This is a summary of chapter 11, the Organisation of NHS maternity care, by Professor Jim Thornton. He is a Professor at the Academic Division of Obstetrics & Gynaecology and Child Health, City Hospital, Nottingham.
He descibes three organisational features which distinguish NHS maternity care from that of most other West European countries.
1. Britain has the most centralised system. Not only do we have a low rate of home births, typical of most other countries, but we also have the lowest proportion of small delivery units <1000,>5,000 deliveries.
2. Doctors, and in particular senior doctors, are relatively uninvolved in labour and delivery. It is difficult to overemphasise the importance of close consultant involvement in labour. Although maternal and perinatal deaths are now both uncommon, the day of delivery remains the most dangerous in most individuals’ entire lifespan. Yet normal deliveries are left largely to midwives and senior doctors leave complicated deliveries, forceps and caesareans, to doctors in training.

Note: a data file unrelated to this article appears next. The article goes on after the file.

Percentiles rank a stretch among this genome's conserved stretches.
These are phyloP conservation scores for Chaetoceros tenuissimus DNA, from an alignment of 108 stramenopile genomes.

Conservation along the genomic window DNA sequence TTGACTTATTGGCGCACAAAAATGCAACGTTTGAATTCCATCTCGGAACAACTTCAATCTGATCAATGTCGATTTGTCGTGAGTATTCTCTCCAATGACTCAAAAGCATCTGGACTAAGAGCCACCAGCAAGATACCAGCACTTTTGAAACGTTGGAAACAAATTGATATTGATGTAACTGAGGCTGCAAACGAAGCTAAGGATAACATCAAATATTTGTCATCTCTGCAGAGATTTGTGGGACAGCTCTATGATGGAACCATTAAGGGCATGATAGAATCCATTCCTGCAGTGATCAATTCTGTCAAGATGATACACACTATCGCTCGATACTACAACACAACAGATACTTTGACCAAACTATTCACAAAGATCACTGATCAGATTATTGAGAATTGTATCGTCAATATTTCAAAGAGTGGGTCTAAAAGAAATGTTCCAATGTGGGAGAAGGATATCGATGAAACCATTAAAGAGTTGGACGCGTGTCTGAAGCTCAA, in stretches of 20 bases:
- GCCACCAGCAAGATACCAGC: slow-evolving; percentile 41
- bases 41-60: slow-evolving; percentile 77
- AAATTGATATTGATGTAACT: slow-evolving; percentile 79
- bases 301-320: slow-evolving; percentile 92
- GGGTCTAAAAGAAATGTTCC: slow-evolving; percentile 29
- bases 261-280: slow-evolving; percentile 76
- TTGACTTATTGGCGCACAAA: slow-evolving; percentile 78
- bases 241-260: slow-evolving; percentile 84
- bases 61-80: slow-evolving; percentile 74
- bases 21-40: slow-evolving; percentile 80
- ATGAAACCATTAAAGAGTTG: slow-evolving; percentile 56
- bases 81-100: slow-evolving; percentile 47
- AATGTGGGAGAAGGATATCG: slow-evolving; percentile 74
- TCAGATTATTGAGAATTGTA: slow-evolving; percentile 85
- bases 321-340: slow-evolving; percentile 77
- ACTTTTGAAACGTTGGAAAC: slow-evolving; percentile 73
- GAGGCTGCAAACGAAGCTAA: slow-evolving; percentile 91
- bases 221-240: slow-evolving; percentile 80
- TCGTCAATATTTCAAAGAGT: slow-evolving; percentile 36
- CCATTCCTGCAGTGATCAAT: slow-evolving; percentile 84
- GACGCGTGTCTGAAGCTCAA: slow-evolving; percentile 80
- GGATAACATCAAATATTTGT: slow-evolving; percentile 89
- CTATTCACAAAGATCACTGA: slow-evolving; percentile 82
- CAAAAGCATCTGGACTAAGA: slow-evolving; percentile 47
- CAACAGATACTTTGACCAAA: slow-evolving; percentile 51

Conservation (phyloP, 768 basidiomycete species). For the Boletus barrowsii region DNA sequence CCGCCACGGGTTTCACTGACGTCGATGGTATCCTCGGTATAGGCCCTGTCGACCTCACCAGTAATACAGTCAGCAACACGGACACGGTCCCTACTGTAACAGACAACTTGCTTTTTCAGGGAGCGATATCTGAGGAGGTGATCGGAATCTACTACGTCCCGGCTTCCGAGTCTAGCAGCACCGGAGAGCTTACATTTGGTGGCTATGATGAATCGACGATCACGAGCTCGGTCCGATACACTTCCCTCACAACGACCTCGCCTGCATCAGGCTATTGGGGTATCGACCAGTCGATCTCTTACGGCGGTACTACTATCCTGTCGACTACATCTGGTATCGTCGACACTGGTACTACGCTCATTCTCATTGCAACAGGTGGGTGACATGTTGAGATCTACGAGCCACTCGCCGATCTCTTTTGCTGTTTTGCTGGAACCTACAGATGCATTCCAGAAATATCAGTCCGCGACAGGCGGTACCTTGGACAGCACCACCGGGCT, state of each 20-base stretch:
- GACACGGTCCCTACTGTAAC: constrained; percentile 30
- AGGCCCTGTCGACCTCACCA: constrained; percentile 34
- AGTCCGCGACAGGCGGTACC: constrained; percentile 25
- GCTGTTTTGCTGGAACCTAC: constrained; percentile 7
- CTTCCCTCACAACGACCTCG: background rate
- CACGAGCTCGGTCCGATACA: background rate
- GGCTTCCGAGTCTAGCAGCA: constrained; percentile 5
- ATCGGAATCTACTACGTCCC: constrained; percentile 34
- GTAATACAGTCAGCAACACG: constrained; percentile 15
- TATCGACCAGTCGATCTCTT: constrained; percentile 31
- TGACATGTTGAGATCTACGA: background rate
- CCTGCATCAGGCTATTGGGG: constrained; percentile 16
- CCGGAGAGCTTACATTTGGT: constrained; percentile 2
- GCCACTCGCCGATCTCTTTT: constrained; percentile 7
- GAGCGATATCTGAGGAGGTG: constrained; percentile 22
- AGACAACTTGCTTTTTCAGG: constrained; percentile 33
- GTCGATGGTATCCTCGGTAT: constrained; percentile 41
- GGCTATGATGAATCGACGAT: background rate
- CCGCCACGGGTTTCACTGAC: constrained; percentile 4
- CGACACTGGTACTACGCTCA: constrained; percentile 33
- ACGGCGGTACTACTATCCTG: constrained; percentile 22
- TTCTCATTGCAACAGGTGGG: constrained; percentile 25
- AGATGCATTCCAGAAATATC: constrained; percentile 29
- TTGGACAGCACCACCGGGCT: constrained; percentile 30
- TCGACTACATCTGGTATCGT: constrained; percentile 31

3. Probably as a consequence, Britain is unique in having the majority of normal births conducted by midwives. However, midwives are expanding their role outside labour and the required number of midwifes has not kept pace with these new developments leading to a possible overall shortage of midwifes.
4. The potential medico-legal claims arising from alleged negligent care in labour causing brain damage, now dwarf all other medical claims from any other NHS specialty. The chapter reviews evidence of the NHS having the highest rate of sub-optimal care in Europe and suggests ways to improve the service.
To dicuss further about some of his more chilling insights, then please e mail me direct or post a comment.